The characters Beatrice and Benedick in the William Shakespeare play “Much Ado About Nothing” can be described as sparring lovers. At the start of the play, it is difficult for them to converse without becoming involved in a “merry war” or a “skirmish of wit”. This attitude gradually changes as the play progresses. I shall analyse the way in which this attitude changes as Beatrice and Benedick engage in parlance.
From Act One, Scene One, Beatrice demonstrates hypocrisy when to Benedick she says “I wonder that you will still be talking, Signor Benedick, nobody marks you”. The ironic part of this is that she is actually listening to him. Therefore, as much as she may like to deny it, she is giving the man she “detests” her undivided attention, and is noticing him. Benedick, in a quick flash of wit answers back “What, my dear Lady Disdain! Are you yet living?” As Benedick asks Beatrice if she is living, it presents the witty assumption that Benedick has not been aware of Beatrice’s presence. A very well-put reply to this from Beatrice is that “Disdain” can’t die whilst Benedick is there “feeding” it to carry on. This battle of wit which occurs between the both of them illustrates the deep loathing that they appear to have for one another. As we shall discover further on in the play, this seems only to be a guise for the immense passion they have for each other. There is, here, however, a suggestion from Beatrice that both of them have had a relationship before: “You always end with a jade’s trick. I know you of old”. The aforementioned evidence of a possible relationship provides a reason for the skirmish of wit, and also implies there may still be romantic feelings between the two.
In Act Two, Scene One, Beatrice is dancing and having a conversation with a masked Benedick. It is not clear, and remains the decision of the reader whether Beatrice truly knows that she is speaking with Benedick. She goes on to describe him as “the prince’s jester, a very dull fool”. As there is a sense of possession “the prince’s jester”, it creates the impression that Beatrice sees Benedick as nothing more than a puppet. When speaking with Claudio, Benedick makes it clear he was shocked by this: “Lady Beatrice should know me, and not know me: the prince’s fool! Hah…” … “Every word stabs”. Here, Shakespeare has used a dramatic device, ie: the masqued ball, and the inherent identity confusion to make Benedick believe that Beatrice had all along intended to speak ill of him. It is for this reason that I believe that Beatrice knew full well that she was indeed speaking to Benedick.
In Act Two, Scene Three, Benedick is successful tricked into thinking that Beatrice is in love with him. However, this trick has not yet been carried out on Beatrice. In the garden, Beatrice approaches Benedick and announces “I do spy some marks of love in her”. This is ironic because there are none. The passion she shows is one of hate for what she is about to say: “Against my will I am sent to bid you come in to dinner”. When asked by Benedick if she “takes pleasure in the message”, she says “Yea, just so much as you may take upon a knife’s point” (ie: not at all). Benedick has got completely the wrong end of the stick in his soliloquy: “there’s a double meaning in that”, and thinks that she does not want him to come in, but instead to stay out in the garden with her. Hence, his going inside would not be a pleasurable message for her.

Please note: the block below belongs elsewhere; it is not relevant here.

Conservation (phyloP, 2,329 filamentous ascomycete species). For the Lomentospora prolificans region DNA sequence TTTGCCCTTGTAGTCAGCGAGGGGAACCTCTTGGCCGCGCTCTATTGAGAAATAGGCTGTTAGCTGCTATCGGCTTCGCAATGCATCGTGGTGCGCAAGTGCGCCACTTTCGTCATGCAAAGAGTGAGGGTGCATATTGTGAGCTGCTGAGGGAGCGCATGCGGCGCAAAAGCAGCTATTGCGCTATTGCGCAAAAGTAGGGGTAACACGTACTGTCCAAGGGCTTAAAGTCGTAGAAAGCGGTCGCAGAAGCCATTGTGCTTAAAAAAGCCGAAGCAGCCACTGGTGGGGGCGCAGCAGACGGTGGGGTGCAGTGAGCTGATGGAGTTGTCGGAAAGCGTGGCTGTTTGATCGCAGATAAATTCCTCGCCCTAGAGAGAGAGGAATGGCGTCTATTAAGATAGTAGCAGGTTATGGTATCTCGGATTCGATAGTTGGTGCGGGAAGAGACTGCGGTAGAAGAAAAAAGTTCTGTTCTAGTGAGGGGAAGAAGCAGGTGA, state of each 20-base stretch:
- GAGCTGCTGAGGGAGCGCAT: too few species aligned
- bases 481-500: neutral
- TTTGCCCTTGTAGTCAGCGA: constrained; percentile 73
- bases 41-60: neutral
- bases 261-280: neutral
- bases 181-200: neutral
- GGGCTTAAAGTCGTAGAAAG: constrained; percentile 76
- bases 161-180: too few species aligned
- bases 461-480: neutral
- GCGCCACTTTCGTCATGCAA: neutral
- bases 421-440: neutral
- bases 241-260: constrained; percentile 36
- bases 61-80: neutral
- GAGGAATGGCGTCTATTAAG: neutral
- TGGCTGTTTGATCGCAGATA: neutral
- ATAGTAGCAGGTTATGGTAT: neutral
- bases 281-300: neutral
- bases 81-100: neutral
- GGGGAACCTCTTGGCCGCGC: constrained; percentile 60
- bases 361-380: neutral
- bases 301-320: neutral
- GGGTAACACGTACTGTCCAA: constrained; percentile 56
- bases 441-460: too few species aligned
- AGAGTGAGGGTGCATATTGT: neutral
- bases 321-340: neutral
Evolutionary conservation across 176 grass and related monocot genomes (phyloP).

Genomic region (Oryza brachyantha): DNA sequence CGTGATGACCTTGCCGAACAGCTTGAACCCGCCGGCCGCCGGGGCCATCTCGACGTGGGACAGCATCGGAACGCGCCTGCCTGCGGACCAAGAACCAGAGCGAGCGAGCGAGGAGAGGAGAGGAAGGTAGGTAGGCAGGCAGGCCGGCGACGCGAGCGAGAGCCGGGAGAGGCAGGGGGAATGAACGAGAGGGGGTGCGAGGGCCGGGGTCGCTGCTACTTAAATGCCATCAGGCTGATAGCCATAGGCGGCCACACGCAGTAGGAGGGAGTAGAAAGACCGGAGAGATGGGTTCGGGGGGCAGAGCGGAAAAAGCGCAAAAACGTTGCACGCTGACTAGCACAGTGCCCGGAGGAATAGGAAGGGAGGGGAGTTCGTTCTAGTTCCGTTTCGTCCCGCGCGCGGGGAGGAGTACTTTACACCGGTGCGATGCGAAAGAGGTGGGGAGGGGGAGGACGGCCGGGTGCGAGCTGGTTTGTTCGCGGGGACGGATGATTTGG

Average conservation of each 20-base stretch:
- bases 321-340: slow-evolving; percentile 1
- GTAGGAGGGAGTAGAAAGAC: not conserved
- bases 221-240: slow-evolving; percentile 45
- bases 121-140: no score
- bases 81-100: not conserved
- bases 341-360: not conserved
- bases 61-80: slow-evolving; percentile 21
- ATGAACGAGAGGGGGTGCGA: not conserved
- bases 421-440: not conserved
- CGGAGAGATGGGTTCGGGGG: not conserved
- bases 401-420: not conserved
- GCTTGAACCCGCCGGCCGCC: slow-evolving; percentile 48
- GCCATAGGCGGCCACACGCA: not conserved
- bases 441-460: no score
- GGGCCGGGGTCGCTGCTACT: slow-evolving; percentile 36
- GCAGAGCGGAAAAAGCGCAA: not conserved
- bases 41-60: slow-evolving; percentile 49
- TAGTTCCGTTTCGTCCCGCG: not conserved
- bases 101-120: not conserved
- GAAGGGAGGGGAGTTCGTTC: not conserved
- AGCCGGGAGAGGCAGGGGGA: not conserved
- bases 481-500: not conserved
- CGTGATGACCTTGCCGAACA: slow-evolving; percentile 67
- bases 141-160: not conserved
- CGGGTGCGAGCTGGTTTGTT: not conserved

However, this is an example of dramatic irony as we know this is not the case at all. Shakespeare points out the truth beneath the character’s surface, as well as using language as his tool to juxtapose these feelings, in effect, switching the meaning around so that the connotations are what illuminate the truth. He is also able to use a technique to capture the truth beneath the surface of the characters. Everything that is spoken by the characters seems to have a deeper or double meaning under the words.
In Act Four, Scene One, Benedick declares his love for Beatrice. He does this so she will call upon him to right Hero from the terrible injustice that recently occurred at the wedding scene. He asks her if it seems strange that he loves her. This is again an example of dramatic irony, because the audience knows that it’s not strange – she knows already that he loves her. Beatrice, usually extremely able to articulate herself is strangely not able to here. The use of commas and colons break up the following speech, as she is overcome by fierce emotions. She is therefore not able to articulate anything but the fact that she feels sorry for her poor cousin who has been wronged. “It were as possible for me to say, I loved nothing so well as you, but believe me not, and yet I lie not, I confess nothing, nor I deny nothing.” Beatrice, therefore equivocates here – being deliberately ambiguous or unclear in order to mislead or withhold information, ie: her love for Benedick. This is particularly emphasised by the long sentence length.
Benedick’s immediate rejection at the idea of killing Claudio “Not for the wide world!” elicits anger, and impatience in Beatrice who doesn’t wish to converse with Benedick any longer. After much deliberation, knowing it will please Beatrice, Benedick agrees to “use” his hand “in some other way than swearing by it”. In other words, he has agreed to engage Claudio in a duel. Beatrice’s reason for wanting him killed is that “he is now as valiant as Hercules”. This allusion to Hercules implies that Claudio has become too boastful, too big for his boots.
In conclusion, it’s clear to see how the attitude between the two changes, and the relationship progresses. Shakespeare employs the use of juxtaposition to mask true feelings. The best illustration of this juxtaposition masking is of the relationship between Beatrice and Benedick. Their incessant banter and wit-battles mask the true feelings each has for the other.